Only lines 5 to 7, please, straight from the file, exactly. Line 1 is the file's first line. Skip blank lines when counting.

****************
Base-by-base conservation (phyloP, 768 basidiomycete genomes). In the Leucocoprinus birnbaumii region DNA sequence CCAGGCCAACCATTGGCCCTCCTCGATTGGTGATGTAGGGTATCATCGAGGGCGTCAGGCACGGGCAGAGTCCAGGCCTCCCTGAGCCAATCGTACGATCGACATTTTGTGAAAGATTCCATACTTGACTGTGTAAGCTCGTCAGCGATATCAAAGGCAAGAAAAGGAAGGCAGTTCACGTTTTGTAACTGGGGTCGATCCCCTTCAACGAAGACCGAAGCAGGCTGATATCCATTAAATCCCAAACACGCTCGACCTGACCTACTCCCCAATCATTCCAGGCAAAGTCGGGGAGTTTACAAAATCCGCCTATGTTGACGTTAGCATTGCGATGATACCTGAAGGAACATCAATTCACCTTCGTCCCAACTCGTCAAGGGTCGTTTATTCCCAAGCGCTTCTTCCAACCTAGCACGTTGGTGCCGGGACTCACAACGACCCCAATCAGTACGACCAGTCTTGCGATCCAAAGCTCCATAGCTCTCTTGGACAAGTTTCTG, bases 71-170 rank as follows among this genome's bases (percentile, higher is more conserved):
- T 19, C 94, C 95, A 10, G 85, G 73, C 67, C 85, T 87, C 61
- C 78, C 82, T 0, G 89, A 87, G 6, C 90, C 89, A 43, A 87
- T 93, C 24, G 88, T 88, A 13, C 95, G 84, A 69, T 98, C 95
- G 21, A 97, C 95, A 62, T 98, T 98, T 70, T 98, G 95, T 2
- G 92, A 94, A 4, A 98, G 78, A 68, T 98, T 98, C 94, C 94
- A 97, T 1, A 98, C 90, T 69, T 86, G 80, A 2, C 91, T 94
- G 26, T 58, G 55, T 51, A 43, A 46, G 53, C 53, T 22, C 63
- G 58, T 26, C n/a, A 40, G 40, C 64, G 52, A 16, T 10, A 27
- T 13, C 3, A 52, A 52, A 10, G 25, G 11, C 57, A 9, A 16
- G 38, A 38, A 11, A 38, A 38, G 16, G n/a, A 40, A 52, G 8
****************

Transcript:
- G 21, A 97, C 95, A 62, T 98, T 98, T 70, T 98, G 95, T 2
- G 92, A 94, A 4, A 98, G 78, A 68, T 98, T 98, C 94, C 94
- A 97, T 1, A 98, C 90, T 69, T 86, G 80, A 2, C 91, T 94